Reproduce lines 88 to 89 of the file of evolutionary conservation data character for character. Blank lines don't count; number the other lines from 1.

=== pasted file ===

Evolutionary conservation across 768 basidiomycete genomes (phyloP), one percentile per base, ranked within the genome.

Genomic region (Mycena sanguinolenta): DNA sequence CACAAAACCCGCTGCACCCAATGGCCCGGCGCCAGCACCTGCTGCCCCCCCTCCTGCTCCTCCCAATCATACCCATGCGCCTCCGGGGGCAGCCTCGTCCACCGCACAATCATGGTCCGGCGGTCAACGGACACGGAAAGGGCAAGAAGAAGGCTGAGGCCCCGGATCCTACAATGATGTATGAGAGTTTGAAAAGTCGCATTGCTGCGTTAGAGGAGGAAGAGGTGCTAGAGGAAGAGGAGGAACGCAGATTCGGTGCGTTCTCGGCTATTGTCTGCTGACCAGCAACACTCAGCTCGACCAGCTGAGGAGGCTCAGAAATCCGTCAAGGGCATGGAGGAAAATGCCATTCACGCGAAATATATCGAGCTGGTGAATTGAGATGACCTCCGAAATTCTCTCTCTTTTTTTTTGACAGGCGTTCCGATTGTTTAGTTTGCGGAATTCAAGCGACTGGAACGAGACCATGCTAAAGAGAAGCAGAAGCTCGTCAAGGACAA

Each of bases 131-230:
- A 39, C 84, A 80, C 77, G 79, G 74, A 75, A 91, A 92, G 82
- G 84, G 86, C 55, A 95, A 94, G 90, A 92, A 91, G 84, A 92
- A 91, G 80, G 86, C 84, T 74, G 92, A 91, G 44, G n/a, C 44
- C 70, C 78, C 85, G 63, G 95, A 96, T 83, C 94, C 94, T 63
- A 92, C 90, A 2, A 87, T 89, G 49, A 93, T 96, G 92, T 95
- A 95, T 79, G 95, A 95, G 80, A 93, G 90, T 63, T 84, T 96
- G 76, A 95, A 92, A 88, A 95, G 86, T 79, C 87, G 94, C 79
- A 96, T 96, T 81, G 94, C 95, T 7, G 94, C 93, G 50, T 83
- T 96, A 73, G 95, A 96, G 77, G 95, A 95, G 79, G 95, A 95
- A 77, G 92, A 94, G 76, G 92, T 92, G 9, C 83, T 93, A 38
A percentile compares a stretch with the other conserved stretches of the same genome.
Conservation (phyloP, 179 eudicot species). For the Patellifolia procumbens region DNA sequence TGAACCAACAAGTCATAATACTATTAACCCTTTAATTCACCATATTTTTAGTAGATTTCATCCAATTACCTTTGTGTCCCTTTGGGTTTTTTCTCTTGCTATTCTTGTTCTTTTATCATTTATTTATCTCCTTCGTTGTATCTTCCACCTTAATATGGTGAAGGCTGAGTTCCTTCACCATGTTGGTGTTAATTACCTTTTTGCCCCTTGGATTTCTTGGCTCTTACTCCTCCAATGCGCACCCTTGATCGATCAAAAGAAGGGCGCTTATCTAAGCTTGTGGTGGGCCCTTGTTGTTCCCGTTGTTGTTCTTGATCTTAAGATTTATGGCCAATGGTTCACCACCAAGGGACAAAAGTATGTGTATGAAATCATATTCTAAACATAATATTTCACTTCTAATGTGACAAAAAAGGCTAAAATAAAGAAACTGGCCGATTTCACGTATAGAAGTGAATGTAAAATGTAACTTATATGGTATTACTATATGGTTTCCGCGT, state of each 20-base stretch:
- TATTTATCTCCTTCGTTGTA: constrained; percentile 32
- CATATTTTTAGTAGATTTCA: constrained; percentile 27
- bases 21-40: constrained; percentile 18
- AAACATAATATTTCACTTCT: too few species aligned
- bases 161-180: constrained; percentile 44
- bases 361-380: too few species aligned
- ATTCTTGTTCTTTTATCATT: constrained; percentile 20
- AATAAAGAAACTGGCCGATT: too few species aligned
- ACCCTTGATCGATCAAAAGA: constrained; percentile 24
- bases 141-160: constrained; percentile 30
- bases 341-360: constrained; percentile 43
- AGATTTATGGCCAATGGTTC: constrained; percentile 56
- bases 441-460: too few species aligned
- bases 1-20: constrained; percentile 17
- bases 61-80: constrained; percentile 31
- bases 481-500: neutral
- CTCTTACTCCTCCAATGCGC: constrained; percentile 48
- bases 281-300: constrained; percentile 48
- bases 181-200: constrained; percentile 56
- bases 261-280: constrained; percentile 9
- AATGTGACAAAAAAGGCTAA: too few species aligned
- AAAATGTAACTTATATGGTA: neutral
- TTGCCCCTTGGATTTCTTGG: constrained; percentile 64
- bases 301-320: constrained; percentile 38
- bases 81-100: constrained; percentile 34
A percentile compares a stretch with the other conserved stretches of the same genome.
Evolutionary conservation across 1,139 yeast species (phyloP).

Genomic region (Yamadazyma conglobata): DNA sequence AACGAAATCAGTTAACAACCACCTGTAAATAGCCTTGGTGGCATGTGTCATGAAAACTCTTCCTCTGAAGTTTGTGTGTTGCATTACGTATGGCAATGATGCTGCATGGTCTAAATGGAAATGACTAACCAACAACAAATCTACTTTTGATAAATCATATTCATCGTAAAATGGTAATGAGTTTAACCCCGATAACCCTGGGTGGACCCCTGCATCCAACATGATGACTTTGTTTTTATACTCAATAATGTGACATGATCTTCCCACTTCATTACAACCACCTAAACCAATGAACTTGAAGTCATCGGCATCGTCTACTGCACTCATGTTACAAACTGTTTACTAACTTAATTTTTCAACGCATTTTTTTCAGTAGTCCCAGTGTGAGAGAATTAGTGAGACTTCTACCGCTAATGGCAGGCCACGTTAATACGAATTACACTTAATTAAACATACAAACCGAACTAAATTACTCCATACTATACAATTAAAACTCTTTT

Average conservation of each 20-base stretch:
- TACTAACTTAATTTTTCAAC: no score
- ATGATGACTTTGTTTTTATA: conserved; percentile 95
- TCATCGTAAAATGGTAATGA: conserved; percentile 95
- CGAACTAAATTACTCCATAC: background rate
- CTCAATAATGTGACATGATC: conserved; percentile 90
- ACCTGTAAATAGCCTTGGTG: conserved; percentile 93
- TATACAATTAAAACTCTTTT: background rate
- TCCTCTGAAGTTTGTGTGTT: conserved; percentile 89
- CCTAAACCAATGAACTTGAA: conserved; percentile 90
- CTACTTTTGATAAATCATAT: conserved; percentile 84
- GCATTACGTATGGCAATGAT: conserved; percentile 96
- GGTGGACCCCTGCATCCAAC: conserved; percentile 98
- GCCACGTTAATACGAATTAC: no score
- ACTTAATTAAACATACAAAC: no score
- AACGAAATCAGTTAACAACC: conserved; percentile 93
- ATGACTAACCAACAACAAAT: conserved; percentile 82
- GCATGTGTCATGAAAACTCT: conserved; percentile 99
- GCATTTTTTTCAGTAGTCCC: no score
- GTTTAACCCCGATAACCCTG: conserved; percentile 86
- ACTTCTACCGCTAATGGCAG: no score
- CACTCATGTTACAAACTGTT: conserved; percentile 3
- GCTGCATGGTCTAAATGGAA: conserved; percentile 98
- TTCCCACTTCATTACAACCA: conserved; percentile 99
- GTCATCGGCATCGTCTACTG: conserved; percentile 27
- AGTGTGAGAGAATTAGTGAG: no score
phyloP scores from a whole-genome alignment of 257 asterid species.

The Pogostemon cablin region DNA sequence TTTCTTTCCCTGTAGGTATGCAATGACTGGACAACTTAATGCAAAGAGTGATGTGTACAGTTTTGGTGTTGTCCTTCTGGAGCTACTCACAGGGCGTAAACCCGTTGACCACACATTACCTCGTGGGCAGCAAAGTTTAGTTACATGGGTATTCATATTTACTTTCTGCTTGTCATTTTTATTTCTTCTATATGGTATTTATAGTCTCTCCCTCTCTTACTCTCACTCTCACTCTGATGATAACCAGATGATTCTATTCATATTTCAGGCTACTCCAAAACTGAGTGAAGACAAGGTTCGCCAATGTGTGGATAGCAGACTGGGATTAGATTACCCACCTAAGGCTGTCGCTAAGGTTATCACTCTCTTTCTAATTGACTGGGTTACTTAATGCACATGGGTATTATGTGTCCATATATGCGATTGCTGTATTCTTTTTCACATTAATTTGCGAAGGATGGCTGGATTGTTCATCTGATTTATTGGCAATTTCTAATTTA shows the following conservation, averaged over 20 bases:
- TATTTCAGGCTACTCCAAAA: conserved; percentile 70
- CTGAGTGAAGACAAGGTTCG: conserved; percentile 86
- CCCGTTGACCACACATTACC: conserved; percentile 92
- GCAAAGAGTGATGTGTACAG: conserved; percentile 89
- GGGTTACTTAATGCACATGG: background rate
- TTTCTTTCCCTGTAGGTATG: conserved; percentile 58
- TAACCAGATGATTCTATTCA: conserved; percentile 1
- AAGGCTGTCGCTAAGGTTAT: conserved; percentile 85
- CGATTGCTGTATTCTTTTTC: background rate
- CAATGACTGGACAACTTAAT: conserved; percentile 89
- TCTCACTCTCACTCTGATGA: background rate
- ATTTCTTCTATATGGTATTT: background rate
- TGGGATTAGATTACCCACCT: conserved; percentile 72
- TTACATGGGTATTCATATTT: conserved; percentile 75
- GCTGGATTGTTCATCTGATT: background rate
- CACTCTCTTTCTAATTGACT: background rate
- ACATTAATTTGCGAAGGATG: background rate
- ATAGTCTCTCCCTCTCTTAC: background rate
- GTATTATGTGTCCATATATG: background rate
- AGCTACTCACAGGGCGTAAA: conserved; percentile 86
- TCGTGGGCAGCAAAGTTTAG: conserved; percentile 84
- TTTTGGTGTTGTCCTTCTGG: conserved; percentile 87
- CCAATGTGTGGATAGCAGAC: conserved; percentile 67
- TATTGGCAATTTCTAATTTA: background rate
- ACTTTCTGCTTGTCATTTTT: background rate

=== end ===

- ACATTAATTTGCGAAGGATG: background rate
- ATAGTCTCTCCCTCTCTTAC: background rate